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NS Transportation Brokerage Corporation v. Louisville Sealcoat Ventures, LLC

United States District Court, W.D. Kentucky, Louisville Division

March 9, 2015



JOSEPH H. McKINLEY, Jr., Chief District Judge.

This matter is before the Court on Defendant Louisville Sealcoat Ventures, LLC's ("LSV") Motion for Partial Summary Judgment [DN 43]. Fully briefed, this matter is ripe for decision. For the following reasons, the Motion for Partial Summary Judgment is DENIED.


In the fall of 2011, Plaintiff NS Transportation Brokerage Corporation ("NSTBC") and Defendant LSV entered into a contract[1] for LSV to initially prepare, and then sealcoat and stripe the surface of a large asphalt lot located at NSTBC's Shelbyville, Kentucky Automotive Service Hub ("Yard"). NSTBC alleges that as of May 2012, the work was not completed by LSV, and that the work that was performed was deficient and non-compliant. (Compl. [DN 1] ¶ 10.) Thereafter, NSTBC terminated its contract with LSV for failing to remedy the work pursuant to the express terms of the contract. Prior to termination of the contract, NSTBC had paid LSV $160, 940.00 in progress payments. (Cohen Decl. Ex. H [DN 44-12].)

On November 19, 2012, NSTBC filed this action based on diversity jurisdiction against LSV alleging claims for breach of contract and breach of warranty, or in the alternative, for negligence. (Compl. [DN 1] ¶¶ 3, 17-35.) NSTBC alleges that LSV's work was deficient: that the sealcoat application was inadequate, as the sealcoat was too thin and in some places missing; that due to LSV's failure to properly prepare the Yard or perform the sealcoat application, the striping paint applied was flaking off and the sealcoat was crumbling; that the striping lines were applied with inconsistent widths, when a uniform 4-inch width was required by the contract; and that the stenciling was not completed to contract specifications. (Id. ¶¶ 10-14.) NSTBC seeks damages for the cost to correct LSV's allegedly substandard work and complete the project.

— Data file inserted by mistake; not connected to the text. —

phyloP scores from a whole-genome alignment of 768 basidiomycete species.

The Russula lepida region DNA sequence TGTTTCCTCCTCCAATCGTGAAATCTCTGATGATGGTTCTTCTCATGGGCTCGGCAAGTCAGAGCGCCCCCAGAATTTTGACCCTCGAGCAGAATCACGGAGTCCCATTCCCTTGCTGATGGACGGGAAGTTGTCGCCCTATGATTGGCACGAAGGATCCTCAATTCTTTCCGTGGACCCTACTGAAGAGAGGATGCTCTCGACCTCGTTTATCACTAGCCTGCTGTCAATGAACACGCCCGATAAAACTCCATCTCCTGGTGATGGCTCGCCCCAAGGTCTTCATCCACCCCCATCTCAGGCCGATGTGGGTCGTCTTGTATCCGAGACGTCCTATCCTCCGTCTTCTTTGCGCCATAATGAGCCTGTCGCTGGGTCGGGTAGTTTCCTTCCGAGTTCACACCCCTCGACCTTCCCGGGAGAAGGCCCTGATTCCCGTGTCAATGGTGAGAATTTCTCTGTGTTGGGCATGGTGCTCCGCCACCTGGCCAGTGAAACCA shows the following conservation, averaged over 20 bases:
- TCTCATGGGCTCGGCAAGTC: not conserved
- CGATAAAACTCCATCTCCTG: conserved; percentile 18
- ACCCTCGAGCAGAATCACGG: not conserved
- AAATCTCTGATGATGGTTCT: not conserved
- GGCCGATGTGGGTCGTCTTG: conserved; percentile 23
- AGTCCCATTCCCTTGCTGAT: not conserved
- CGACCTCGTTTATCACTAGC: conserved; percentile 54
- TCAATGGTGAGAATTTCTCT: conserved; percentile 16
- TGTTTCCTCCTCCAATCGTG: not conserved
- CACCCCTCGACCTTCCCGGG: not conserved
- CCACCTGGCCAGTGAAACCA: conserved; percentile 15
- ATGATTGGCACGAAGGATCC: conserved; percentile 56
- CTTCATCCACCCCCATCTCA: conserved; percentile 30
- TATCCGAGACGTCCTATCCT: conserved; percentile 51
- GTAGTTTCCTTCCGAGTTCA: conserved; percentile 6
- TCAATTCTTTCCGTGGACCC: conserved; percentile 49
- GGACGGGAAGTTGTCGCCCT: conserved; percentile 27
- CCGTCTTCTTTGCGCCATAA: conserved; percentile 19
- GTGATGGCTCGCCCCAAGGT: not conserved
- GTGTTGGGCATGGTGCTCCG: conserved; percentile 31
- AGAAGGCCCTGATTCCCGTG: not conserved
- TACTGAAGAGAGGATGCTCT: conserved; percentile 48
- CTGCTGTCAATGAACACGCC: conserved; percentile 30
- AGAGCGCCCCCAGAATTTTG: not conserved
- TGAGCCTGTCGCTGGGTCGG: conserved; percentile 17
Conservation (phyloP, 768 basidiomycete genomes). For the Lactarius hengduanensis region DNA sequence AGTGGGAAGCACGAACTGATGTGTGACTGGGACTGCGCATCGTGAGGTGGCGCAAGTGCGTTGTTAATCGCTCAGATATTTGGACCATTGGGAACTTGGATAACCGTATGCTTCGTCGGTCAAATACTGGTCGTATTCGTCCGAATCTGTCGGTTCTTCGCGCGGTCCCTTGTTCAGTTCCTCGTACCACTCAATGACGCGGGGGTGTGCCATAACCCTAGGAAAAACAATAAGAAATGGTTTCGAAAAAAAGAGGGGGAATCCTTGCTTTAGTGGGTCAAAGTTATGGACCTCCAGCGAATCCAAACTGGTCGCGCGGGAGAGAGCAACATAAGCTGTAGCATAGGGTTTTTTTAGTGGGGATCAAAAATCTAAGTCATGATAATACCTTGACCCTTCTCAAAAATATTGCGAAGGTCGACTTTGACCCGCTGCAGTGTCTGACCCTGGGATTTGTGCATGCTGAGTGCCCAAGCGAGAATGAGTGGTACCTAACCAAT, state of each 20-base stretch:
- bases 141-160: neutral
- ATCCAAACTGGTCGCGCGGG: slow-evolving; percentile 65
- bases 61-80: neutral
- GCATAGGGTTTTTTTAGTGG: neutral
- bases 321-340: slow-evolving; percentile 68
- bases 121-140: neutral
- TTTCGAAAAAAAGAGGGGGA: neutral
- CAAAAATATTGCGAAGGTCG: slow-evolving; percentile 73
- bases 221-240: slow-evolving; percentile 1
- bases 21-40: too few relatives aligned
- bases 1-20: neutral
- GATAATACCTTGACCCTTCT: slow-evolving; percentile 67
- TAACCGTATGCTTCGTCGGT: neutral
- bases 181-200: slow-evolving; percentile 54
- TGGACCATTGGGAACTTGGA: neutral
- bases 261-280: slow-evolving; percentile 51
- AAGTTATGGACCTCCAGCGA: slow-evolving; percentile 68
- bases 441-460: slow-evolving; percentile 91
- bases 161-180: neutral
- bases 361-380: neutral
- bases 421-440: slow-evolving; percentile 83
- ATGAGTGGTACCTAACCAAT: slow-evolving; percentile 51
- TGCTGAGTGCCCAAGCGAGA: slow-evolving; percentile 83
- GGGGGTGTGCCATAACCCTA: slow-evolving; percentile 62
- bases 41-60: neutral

On September 22, 2014, Defendant filed this Motion for Partial Summary Judgment [DN 43] to dismiss Count 3 of NSTBC's Complaint, the negligence claim. Defendant asserts that the Court must dismiss Plaintiff's negligence claim because it is barred by the "economic loss rule."


Before the Court may grant a motion for summary judgment, it must find that there is no genuine dispute as to any material fact and that the moving party is entitled to judgment as a matter of law. Fed.R.Civ.P. 56(a). The moving party bears the initial burden of specifying the basis for its motion and identifying that portion of the record that demonstrates the absence of a genuine issue of material fact. Celotex Corp. v. Catrett, 477 U.S. 317, 322 (1986). Once the moving party satisfies this burden, the non-moving party thereafter must produce specific facts demonstrating a genuine issue of fact for trial. Anderson v. Liberty Lobby, Inc., 477 U.S. 242, 247-48 (1986).